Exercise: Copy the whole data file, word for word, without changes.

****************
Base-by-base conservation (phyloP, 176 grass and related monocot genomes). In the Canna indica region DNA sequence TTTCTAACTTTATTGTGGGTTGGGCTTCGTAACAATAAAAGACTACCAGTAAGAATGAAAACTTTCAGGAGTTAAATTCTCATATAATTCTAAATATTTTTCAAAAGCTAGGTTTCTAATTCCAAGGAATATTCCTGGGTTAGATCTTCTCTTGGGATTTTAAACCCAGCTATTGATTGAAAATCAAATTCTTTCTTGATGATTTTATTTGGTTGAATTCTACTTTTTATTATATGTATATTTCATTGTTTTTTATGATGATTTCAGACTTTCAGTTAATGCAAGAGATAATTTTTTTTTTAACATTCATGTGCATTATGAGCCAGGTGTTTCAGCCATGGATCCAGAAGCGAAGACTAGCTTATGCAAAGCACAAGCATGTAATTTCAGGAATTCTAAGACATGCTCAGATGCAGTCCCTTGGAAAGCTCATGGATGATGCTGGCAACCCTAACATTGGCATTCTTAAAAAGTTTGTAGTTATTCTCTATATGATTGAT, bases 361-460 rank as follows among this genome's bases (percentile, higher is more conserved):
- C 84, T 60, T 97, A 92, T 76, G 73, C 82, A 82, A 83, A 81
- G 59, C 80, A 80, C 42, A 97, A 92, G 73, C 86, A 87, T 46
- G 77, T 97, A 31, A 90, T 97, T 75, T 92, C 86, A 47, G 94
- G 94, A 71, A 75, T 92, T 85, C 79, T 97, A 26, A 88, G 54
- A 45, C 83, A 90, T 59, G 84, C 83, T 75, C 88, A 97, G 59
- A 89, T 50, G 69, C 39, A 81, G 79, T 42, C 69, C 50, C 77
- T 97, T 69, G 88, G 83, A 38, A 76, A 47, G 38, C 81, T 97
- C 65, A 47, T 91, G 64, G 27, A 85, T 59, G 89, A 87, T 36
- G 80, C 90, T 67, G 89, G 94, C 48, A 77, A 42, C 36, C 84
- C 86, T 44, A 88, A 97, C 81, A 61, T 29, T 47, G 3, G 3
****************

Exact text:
Base-by-base conservation (phyloP, 176 grass and related monocot genomes). In the Canna indica region DNA sequence TTTCTAACTTTATTGTGGGTTGGGCTTCGTAACAATAAAAGACTACCAGTAAGAATGAAAACTTTCAGGAGTTAAATTCTCATATAATTCTAAATATTTTTCAAAAGCTAGGTTTCTAATTCCAAGGAATATTCCTGGGTTAGATCTTCTCTTGGGATTTTAAACCCAGCTATTGATTGAAAATCAAATTCTTTCTTGATGATTTTATTTGGTTGAATTCTACTTTTTATTATATGTATATTTCATTGTTTTTTATGATGATTTCAGACTTTCAGTTAATGCAAGAGATAATTTTTTTTTTAACATTCATGTGCATTATGAGCCAGGTGTTTCAGCCATGGATCCAGAAGCGAAGACTAGCTTATGCAAAGCACAAGCATGTAATTTCAGGAATTCTAAGACATGCTCAGATGCAGTCCCTTGGAAAGCTCATGGATGATGCTGGCAACCCTAACATTGGCATTCTTAAAAAGTTTGTAGTTATTCTCTATATGATTGAT, bases 361-460 rank as follows among this genome's bases (percentile, higher is more conserved):
- C 84, T 60, T 97, A 92, T 76, G 73, C 82, A 82, A 83, A 81
- G 59, C 80, A 80, C 42, A 97, A 92, G 73, C 86, A 87, T 46
- G 77, T 97, A 31, A 90, T 97, T 75, T 92, C 86, A 47, G 94
- G 94, A 71, A 75, T 92, T 85, C 79, T 97, A 26, A 88, G 54
- A 45, C 83, A 90, T 59, G 84, C 83, T 75, C 88, A 97, G 59
- A 89, T 50, G 69, C 39, A 81, G 79, T 42, C 69, C 50, C 77
- T 97, T 69, G 88, G 83, A 38, A 76, A 47, G 38, C 81, T 97
- C 65, A 47, T 91, G 64, G 27, A 85, T 59, G 89, A 87, T 36
- G 80, C 90, T 67, G 89, G 94, C 48, A 77, A 42, C 36, C 84
- C 86, T 44, A 88, A 97, C 81, A 61, T 29, T 47, G 3, G 3